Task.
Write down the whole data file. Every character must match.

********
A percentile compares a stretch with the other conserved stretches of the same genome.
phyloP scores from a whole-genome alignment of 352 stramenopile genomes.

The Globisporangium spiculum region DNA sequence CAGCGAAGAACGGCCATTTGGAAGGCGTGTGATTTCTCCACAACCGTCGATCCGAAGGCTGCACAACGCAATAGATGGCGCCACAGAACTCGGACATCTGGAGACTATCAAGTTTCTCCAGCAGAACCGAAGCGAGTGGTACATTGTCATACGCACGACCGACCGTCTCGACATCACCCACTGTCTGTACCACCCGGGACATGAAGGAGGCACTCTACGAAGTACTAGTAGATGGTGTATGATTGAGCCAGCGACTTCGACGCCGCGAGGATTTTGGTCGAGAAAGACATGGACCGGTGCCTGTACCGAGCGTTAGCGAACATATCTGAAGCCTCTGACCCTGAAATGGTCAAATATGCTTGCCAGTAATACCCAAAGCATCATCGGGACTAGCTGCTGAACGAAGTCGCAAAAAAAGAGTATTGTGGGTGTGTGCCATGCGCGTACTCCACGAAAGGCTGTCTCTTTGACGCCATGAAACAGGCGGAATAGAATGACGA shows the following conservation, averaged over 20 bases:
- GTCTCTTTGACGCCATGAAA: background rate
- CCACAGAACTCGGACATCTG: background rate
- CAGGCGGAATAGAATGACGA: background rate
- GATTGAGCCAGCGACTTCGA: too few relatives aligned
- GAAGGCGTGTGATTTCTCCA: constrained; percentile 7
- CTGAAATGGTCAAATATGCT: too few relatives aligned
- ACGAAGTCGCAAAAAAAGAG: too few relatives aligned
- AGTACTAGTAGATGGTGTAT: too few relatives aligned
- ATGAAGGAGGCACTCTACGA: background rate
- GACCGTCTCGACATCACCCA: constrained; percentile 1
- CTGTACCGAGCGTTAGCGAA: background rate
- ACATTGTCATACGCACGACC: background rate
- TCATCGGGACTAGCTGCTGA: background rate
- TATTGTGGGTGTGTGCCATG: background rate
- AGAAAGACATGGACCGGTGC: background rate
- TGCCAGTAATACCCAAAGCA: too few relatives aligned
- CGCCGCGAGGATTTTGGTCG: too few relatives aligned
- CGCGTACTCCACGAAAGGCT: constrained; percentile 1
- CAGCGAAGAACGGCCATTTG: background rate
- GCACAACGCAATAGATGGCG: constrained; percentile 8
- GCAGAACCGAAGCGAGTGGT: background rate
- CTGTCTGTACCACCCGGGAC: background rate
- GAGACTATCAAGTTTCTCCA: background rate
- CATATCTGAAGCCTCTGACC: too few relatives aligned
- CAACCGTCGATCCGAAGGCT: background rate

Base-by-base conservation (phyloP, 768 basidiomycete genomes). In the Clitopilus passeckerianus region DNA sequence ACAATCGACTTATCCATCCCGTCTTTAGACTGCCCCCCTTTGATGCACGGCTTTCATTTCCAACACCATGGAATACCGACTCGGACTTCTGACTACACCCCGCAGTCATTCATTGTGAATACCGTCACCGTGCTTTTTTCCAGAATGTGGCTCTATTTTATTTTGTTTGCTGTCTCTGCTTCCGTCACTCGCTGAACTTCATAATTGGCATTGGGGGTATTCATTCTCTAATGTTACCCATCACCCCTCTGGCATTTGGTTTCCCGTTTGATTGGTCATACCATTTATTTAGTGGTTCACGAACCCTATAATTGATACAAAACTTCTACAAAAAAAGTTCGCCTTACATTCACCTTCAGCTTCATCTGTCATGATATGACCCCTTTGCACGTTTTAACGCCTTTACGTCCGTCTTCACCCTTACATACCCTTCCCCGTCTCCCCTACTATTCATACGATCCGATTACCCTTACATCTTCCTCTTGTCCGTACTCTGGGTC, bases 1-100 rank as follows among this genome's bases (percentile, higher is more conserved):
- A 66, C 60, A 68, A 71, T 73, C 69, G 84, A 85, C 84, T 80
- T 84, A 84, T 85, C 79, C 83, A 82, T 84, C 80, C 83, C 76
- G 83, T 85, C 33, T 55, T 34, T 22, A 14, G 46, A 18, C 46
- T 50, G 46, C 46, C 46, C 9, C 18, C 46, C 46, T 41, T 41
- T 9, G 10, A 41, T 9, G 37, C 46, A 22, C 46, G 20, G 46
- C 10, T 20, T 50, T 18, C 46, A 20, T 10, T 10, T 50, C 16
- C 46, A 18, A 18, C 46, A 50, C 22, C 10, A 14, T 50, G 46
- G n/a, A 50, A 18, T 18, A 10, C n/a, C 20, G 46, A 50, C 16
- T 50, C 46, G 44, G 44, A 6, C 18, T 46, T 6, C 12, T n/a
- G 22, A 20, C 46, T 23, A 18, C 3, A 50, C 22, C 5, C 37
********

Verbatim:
A percentile compares a stretch with the other conserved stretches of the same genome.
phyloP scores from a whole-genome alignment of 352 stramenopile genomes.

The Globisporangium spiculum region DNA sequence CAGCGAAGAACGGCCATTTGGAAGGCGTGTGATTTCTCCACAACCGTCGATCCGAAGGCTGCACAACGCAATAGATGGCGCCACAGAACTCGGACATCTGGAGACTATCAAGTTTCTCCAGCAGAACCGAAGCGAGTGGTACATTGTCATACGCACGACCGACCGTCTCGACATCACCCACTGTCTGTACCACCCGGGACATGAAGGAGGCACTCTACGAAGTACTAGTAGATGGTGTATGATTGAGCCAGCGACTTCGACGCCGCGAGGATTTTGGTCGAGAAAGACATGGACCGGTGCCTGTACCGAGCGTTAGCGAACATATCTGAAGCCTCTGACCCTGAAATGGTCAAATATGCTTGCCAGTAATACCCAAAGCATCATCGGGACTAGCTGCTGAACGAAGTCGCAAAAAAAGAGTATTGTGGGTGTGTGCCATGCGCGTACTCCACGAAAGGCTGTCTCTTTGACGCCATGAAACAGGCGGAATAGAATGACGA shows the following conservation, averaged over 20 bases:
- GTCTCTTTGACGCCATGAAA: background rate
- CCACAGAACTCGGACATCTG: background rate
- CAGGCGGAATAGAATGACGA: background rate
- GATTGAGCCAGCGACTTCGA: too few relatives aligned
- GAAGGCGTGTGATTTCTCCA: constrained; percentile 7
- CTGAAATGGTCAAATATGCT: too few relatives aligned
- ACGAAGTCGCAAAAAAAGAG: too few relatives aligned
- AGTACTAGTAGATGGTGTAT: too few relatives aligned
- ATGAAGGAGGCACTCTACGA: background rate
- GACCGTCTCGACATCACCCA: constrained; percentile 1
- CTGTACCGAGCGTTAGCGAA: background rate
- ACATTGTCATACGCACGACC: background rate
- TCATCGGGACTAGCTGCTGA: background rate
- TATTGTGGGTGTGTGCCATG: background rate
- AGAAAGACATGGACCGGTGC: background rate
- TGCCAGTAATACCCAAAGCA: too few relatives aligned
- CGCCGCGAGGATTTTGGTCG: too few relatives aligned
- CGCGTACTCCACGAAAGGCT: constrained; percentile 1
- CAGCGAAGAACGGCCATTTG: background rate
- GCACAACGCAATAGATGGCG: constrained; percentile 8
- GCAGAACCGAAGCGAGTGGT: background rate
- CTGTCTGTACCACCCGGGAC: background rate
- GAGACTATCAAGTTTCTCCA: background rate
- CATATCTGAAGCCTCTGACC: too few relatives aligned
- CAACCGTCGATCCGAAGGCT: background rate

Base-by-base conservation (phyloP, 768 basidiomycete genomes). In the Clitopilus passeckerianus region DNA sequence ACAATCGACTTATCCATCCCGTCTTTAGACTGCCCCCCTTTGATGCACGGCTTTCATTTCCAACACCATGGAATACCGACTCGGACTTCTGACTACACCCCGCAGTCATTCATTGTGAATACCGTCACCGTGCTTTTTTCCAGAATGTGGCTCTATTTTATTTTGTTTGCTGTCTCTGCTTCCGTCACTCGCTGAACTTCATAATTGGCATTGGGGGTATTCATTCTCTAATGTTACCCATCACCCCTCTGGCATTTGGTTTCCCGTTTGATTGGTCATACCATTTATTTAGTGGTTCACGAACCCTATAATTGATACAAAACTTCTACAAAAAAAGTTCGCCTTACATTCACCTTCAGCTTCATCTGTCATGATATGACCCCTTTGCACGTTTTAACGCCTTTACGTCCGTCTTCACCCTTACATACCCTTCCCCGTCTCCCCTACTATTCATACGATCCGATTACCCTTACATCTTCCTCTTGTCCGTACTCTGGGTC, bases 1-100 rank as follows among this genome's bases (percentile, higher is more conserved):
- A 66, C 60, A 68, A 71, T 73, C 69, G 84, A 85, C 84, T 80
- T 84, A 84, T 85, C 79, C 83, A 82, T 84, C 80, C 83, C 76
- G 83, T 85, C 33, T 55, T 34, T 22, A 14, G 46, A 18, C 46
- T 50, G 46, C 46, C 46, C 9, C 18, C 46, C 46, T 41, T 41
- T 9, G 10, A 41, T 9, G 37, C 46, A 22, C 46, G 20, G 46
- C 10, T 20, T 50, T 18, C 46, A 20, T 10, T 10, T 50, C 16
- C 46, A 18, A 18, C 46, A 50, C 22, C 10, A 14, T 50, G 46
- G n/a, A 50, A 18, T 18, A 10, C n/a, C 20, G 46, A 50, C 16
- T 50, C 46, G 44, G 44, A 6, C 18, T 46, T 6, C 12, T n/a
- G 22, A 20, C 46, T 23, A 18, C 3, A 50, C 22, C 5, C 37